All I want for Xmas is no more discs

CDs and DVDs are so over. Why are so many still around? If only one big eject button could make them all go away

I think I've finally figured out what I want for Christmas this year: to never have to deal with a CD or DVD again.

If I never have to eject a DVD-ROM drive for the rest of my days, I'd be a happy man. It'll happen eventually, much like the demise of vinyl and the laserdisc, but unlike those technologies, the CD and DVD have burned themselves deep into the crevices of IT and continue to be an irritant.

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It saddens me to think of the sheer volume of unused CDs I have in the lab, for instance. A large number of hardware vendors ship CDs or DVDs containing documentation, drivers, and software with their gear. However, by the time that CD is printed and tossed into the box, there's probably a newer version of the software out there on the Web, so I just wind up downloading that and never touching the CD.

Burning a CD or DVD image used to be a quick way to build a server from bare bones -- you simply booted from the disc and did the installation. However, the PXE setup in the lab is a thousand times more convenient than the seemingly barbaric act of burning a 150MB boot ISO onto a 700MB CD and carrying it over to the server. Never mind the fact that the CD probably wouldn't get labelled and would become one of an army of lost soldiers floating around the lab space, no one knowing what secrets they keep. Well, at the least nobody would bother to go through a pile of unlabeled, burned CDs in order to save them. They just get tossed.

On the music and movie side, I haven't purchased a music CD or movie on DVD in eons. It seems so quaint to actually crouch down in front of the TV and fish around for the DVD player eject button, drop a little disc in there, and watch a single movie. Same goes for music -- it's amazing to me that at one time I could only listen to one artist and one album at a time in my single-disc CD player. Now, I can fire up Pandora and listen to millions.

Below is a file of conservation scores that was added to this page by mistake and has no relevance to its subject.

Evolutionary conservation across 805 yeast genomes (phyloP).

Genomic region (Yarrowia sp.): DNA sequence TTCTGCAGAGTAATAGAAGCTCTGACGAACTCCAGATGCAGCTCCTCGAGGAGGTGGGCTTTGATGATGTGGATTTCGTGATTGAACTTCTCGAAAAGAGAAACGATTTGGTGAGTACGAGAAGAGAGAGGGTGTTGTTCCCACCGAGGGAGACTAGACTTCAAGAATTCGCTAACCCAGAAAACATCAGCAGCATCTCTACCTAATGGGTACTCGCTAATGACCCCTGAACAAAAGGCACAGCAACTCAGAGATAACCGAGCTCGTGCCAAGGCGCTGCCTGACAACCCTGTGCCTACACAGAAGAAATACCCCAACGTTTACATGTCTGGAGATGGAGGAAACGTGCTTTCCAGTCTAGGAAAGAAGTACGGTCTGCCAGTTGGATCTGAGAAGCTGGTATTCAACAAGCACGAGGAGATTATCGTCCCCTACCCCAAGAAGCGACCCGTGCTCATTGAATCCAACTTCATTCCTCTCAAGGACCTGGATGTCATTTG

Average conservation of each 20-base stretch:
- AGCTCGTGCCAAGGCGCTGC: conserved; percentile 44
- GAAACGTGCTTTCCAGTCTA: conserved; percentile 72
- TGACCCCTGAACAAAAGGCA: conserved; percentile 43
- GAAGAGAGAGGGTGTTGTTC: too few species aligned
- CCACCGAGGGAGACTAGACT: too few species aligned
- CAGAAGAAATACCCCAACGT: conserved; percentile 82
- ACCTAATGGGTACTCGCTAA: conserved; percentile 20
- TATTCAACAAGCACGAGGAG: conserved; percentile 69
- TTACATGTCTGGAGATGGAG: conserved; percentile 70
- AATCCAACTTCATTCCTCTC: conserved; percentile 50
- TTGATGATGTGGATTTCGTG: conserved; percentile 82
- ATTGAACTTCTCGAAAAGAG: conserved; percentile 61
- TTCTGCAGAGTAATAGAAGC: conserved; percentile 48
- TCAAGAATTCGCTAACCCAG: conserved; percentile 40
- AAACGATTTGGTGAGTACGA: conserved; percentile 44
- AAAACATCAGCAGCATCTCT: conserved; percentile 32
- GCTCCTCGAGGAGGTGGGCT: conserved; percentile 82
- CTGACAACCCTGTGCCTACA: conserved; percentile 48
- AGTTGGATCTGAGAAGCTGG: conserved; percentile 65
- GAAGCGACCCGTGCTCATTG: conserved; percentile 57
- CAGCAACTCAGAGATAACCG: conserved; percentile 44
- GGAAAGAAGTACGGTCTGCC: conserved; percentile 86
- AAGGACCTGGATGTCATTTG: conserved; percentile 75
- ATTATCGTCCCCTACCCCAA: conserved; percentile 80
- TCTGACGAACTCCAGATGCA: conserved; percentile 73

Oh, and God help you if you scratch it or lose your disc. See, you didn't actually purchase a copy of the music or the movie when you bought that CD or DVD, you purchased the physical media that happened to contain the music, but that's as far as it goes. You can't legally distribute or copy that music or that movie, and if the physical media containing it is compromised or otherwise destroyed, you have to purchase a full version to replace it, not simply pay the cost of the physical media, which is a few pennies.

I've probably bought "Rubber Soul" a half-dozen times over the years. That's actually part of the record companies' expected revenue stream, and people continue to contribute year after year by repurchasing music they've already bought. With the demise of the physical media, that's much harder for the average consumer to take -- they have an account that shows they purchased it, and they can generally redownload it if their iPod bites the dust.

There really is no place for the general use of physical optical media now. Much like the floppy, it's already been marginalized, but too many manufacturers haven't figured that out yet. It'll take a single vendor shift to turn the tide, much like Apple did when it excised the floppy to much derision many years ago. It'll probably be Apple again -- they're already shipping recovery software on a USB stick, not DVDs.

It's just a matter of time.

That's what I want for Christmas -- no more optical media. No gifts of "It's a Wonderful Life" on DVD, no CDs, nothing of the sort. I'll take a gift certificate to Amazon or iTunes, that'd be fine. Actually, I'd really like one of those Kinect-driven autonomous quadrocopters. Maybe I can use it to locate and destroy all those unlabeled CDs in the lab.

This story, "All I want for Xmas is no more discs," was originally published at InfoWorld.com. Read more of Paul Venezia's The Deep End blog at InfoWorld.com.

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